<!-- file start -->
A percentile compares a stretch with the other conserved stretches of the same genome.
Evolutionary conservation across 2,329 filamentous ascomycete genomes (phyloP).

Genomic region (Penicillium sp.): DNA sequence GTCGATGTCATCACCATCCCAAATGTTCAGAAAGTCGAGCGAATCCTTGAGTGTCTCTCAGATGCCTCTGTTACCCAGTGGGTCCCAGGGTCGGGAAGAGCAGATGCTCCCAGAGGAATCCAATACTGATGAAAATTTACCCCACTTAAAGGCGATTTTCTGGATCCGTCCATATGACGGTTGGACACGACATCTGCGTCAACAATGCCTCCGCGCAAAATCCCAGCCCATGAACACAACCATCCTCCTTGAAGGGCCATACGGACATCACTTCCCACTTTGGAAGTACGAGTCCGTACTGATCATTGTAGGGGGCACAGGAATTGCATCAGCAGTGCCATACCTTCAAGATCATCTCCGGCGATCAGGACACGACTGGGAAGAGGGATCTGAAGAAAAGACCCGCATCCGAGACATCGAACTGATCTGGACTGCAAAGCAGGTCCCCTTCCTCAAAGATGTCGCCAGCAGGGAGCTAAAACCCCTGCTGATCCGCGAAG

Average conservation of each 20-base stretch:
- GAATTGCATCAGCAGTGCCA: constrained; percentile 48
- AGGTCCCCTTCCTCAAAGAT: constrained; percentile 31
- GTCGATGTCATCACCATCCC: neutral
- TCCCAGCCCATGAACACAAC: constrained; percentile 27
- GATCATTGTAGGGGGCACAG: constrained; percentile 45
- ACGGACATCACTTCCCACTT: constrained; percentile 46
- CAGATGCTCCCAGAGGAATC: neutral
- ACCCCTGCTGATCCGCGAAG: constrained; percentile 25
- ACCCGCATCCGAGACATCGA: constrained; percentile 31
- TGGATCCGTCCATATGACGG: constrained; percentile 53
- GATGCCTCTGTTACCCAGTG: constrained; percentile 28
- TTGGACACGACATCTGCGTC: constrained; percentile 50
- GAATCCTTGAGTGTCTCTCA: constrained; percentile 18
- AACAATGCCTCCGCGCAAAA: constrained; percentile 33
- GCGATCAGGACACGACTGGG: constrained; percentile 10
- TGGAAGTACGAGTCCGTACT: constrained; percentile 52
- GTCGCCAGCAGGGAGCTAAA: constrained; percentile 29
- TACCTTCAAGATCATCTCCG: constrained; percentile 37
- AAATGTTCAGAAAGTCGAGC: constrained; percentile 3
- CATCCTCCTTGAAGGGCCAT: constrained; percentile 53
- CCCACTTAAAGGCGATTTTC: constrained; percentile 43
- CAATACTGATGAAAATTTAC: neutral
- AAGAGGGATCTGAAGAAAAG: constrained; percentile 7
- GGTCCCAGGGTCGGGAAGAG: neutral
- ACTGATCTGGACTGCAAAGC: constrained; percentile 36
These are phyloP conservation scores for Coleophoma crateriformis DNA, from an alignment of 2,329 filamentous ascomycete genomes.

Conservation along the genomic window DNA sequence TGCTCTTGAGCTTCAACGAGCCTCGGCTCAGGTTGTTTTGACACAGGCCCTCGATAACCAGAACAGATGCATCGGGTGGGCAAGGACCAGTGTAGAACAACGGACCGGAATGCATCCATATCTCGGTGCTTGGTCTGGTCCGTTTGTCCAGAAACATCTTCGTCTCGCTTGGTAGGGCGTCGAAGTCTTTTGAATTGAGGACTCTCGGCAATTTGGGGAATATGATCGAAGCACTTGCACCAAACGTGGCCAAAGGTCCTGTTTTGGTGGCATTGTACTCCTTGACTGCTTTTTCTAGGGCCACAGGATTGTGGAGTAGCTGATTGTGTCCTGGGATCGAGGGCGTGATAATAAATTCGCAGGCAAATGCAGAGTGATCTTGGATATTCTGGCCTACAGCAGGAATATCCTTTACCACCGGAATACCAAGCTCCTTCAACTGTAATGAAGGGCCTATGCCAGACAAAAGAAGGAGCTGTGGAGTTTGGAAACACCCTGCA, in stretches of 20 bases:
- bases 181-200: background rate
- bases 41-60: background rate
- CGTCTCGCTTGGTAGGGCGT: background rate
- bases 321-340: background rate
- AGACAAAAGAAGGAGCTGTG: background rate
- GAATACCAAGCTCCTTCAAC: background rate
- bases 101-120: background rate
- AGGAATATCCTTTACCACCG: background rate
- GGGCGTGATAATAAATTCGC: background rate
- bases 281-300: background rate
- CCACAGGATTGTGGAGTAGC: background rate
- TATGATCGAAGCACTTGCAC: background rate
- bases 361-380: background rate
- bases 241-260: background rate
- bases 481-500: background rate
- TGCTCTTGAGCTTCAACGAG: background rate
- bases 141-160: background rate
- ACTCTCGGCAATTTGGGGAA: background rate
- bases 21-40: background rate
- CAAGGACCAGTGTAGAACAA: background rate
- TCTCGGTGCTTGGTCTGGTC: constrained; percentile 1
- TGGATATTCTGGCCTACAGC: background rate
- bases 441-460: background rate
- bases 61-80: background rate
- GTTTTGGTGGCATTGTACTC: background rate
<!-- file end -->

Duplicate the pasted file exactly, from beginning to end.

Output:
A percentile compares a stretch with the other conserved stretches of the same genome.
Evolutionary conservation across 2,329 filamentous ascomycete genomes (phyloP).

Genomic region (Penicillium sp.): DNA sequence GTCGATGTCATCACCATCCCAAATGTTCAGAAAGTCGAGCGAATCCTTGAGTGTCTCTCAGATGCCTCTGTTACCCAGTGGGTCCCAGGGTCGGGAAGAGCAGATGCTCCCAGAGGAATCCAATACTGATGAAAATTTACCCCACTTAAAGGCGATTTTCTGGATCCGTCCATATGACGGTTGGACACGACATCTGCGTCAACAATGCCTCCGCGCAAAATCCCAGCCCATGAACACAACCATCCTCCTTGAAGGGCCATACGGACATCACTTCCCACTTTGGAAGTACGAGTCCGTACTGATCATTGTAGGGGGCACAGGAATTGCATCAGCAGTGCCATACCTTCAAGATCATCTCCGGCGATCAGGACACGACTGGGAAGAGGGATCTGAAGAAAAGACCCGCATCCGAGACATCGAACTGATCTGGACTGCAAAGCAGGTCCCCTTCCTCAAAGATGTCGCCAGCAGGGAGCTAAAACCCCTGCTGATCCGCGAAG

Average conservation of each 20-base stretch:
- GAATTGCATCAGCAGTGCCA: constrained; percentile 48
- AGGTCCCCTTCCTCAAAGAT: constrained; percentile 31
- GTCGATGTCATCACCATCCC: neutral
- TCCCAGCCCATGAACACAAC: constrained; percentile 27
- GATCATTGTAGGGGGCACAG: constrained; percentile 45
- ACGGACATCACTTCCCACTT: constrained; percentile 46
- CAGATGCTCCCAGAGGAATC: neutral
- ACCCCTGCTGATCCGCGAAG: constrained; percentile 25
- ACCCGCATCCGAGACATCGA: constrained; percentile 31
- TGGATCCGTCCATATGACGG: constrained; percentile 53
- GATGCCTCTGTTACCCAGTG: constrained; percentile 28
- TTGGACACGACATCTGCGTC: constrained; percentile 50
- GAATCCTTGAGTGTCTCTCA: constrained; percentile 18
- AACAATGCCTCCGCGCAAAA: constrained; percentile 33
- GCGATCAGGACACGACTGGG: constrained; percentile 10
- TGGAAGTACGAGTCCGTACT: constrained; percentile 52
- GTCGCCAGCAGGGAGCTAAA: constrained; percentile 29
- TACCTTCAAGATCATCTCCG: constrained; percentile 37
- AAATGTTCAGAAAGTCGAGC: constrained; percentile 3
- CATCCTCCTTGAAGGGCCAT: constrained; percentile 53
- CCCACTTAAAGGCGATTTTC: constrained; percentile 43
- CAATACTGATGAAAATTTAC: neutral
- AAGAGGGATCTGAAGAAAAG: constrained; percentile 7
- GGTCCCAGGGTCGGGAAGAG: neutral
- ACTGATCTGGACTGCAAAGC: constrained; percentile 36
These are phyloP conservation scores for Coleophoma crateriformis DNA, from an alignment of 2,329 filamentous ascomycete genomes.

Conservation along the genomic window DNA sequence TGCTCTTGAGCTTCAACGAGCCTCGGCTCAGGTTGTTTTGACACAGGCCCTCGATAACCAGAACAGATGCATCGGGTGGGCAAGGACCAGTGTAGAACAACGGACCGGAATGCATCCATATCTCGGTGCTTGGTCTGGTCCGTTTGTCCAGAAACATCTTCGTCTCGCTTGGTAGGGCGTCGAAGTCTTTTGAATTGAGGACTCTCGGCAATTTGGGGAATATGATCGAAGCACTTGCACCAAACGTGGCCAAAGGTCCTGTTTTGGTGGCATTGTACTCCTTGACTGCTTTTTCTAGGGCCACAGGATTGTGGAGTAGCTGATTGTGTCCTGGGATCGAGGGCGTGATAATAAATTCGCAGGCAAATGCAGAGTGATCTTGGATATTCTGGCCTACAGCAGGAATATCCTTTACCACCGGAATACCAAGCTCCTTCAACTGTAATGAAGGGCCTATGCCAGACAAAAGAAGGAGCTGTGGAGTTTGGAAACACCCTGCA, in stretches of 20 bases:
- bases 181-200: background rate
- bases 41-60: background rate
- CGTCTCGCTTGGTAGGGCGT: background rate
- bases 321-340: background rate
- AGACAAAAGAAGGAGCTGTG: background rate
- GAATACCAAGCTCCTTCAAC: background rate
- bases 101-120: background rate
- AGGAATATCCTTTACCACCG: background rate
- GGGCGTGATAATAAATTCGC: background rate
- bases 281-300: background rate
- CCACAGGATTGTGGAGTAGC: background rate
- TATGATCGAAGCACTTGCAC: background rate
- bases 361-380: background rate
- bases 241-260: background rate
- bases 481-500: background rate
- TGCTCTTGAGCTTCAACGAG: background rate
- bases 141-160: background rate
- ACTCTCGGCAATTTGGGGAA: background rate
- bases 21-40: background rate
- CAAGGACCAGTGTAGAACAA: background rate
- TCTCGGTGCTTGGTCTGGTC: constrained; percentile 1
- TGGATATTCTGGCCTACAGC: background rate
- bases 441-460: background rate
- bases 61-80: background rate
- GTTTTGGTGGCATTGTACTC: background rate